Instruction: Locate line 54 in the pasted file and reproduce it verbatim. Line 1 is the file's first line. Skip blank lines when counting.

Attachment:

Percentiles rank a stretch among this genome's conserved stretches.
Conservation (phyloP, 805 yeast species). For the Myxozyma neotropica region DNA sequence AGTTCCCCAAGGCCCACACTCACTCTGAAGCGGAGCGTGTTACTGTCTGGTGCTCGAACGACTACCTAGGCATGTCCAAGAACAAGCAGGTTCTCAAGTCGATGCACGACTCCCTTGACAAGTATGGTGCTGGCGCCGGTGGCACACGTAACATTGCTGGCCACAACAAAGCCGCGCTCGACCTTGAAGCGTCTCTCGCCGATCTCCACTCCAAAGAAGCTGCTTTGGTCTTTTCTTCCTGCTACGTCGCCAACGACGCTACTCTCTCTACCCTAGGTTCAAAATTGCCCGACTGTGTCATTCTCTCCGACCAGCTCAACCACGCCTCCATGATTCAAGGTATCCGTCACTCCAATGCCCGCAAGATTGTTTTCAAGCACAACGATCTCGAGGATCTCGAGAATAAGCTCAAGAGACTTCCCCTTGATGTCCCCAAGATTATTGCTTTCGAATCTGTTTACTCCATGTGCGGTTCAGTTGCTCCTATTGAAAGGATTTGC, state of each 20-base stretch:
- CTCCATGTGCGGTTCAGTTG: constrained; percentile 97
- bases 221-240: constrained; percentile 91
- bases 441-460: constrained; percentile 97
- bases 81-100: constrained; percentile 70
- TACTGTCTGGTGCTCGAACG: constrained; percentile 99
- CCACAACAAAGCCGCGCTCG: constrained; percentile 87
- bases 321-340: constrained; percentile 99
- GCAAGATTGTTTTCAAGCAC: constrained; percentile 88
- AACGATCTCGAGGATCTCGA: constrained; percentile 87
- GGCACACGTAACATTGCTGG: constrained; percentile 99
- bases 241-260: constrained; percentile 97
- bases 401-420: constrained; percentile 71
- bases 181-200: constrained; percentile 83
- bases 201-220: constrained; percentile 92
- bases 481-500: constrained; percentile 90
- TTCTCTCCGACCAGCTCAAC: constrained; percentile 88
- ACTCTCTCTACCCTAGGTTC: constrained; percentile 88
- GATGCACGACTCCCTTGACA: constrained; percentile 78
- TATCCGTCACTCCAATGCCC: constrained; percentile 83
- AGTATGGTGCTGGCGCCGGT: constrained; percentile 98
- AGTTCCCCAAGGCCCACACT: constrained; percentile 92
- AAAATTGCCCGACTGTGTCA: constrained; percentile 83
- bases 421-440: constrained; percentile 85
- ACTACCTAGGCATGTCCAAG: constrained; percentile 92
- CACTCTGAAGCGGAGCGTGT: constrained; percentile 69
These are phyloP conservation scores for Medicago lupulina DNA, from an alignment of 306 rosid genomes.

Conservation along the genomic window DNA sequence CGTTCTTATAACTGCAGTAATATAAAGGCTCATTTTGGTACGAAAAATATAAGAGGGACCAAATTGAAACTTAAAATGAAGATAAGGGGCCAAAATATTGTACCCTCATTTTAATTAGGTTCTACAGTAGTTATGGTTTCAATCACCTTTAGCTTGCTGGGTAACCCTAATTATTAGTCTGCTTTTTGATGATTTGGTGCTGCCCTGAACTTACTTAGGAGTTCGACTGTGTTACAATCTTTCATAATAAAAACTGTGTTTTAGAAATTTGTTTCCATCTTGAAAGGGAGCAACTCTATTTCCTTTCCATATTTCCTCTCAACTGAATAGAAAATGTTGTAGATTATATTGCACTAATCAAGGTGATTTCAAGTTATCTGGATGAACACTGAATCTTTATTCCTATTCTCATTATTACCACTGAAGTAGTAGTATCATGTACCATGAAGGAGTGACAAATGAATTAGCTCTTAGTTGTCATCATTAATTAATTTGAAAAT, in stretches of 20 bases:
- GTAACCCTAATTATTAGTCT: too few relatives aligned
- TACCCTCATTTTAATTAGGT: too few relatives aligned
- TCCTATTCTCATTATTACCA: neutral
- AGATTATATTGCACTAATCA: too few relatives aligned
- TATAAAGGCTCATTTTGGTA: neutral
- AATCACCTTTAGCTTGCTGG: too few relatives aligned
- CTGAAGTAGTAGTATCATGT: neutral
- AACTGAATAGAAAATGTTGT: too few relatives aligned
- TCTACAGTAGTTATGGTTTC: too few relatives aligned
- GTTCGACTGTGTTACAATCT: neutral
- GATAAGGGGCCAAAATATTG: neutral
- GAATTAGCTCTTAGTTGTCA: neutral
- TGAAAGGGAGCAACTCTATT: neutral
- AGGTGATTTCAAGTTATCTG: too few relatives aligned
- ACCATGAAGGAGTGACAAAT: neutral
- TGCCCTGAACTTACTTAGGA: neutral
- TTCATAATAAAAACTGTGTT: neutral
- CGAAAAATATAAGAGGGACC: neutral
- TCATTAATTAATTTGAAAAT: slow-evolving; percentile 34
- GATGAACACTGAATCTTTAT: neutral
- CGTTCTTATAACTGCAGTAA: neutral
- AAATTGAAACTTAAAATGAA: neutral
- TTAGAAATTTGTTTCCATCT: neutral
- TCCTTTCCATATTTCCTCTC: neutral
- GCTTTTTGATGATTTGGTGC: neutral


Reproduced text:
- GCTTTTTGATGATTTGGTGC: neutral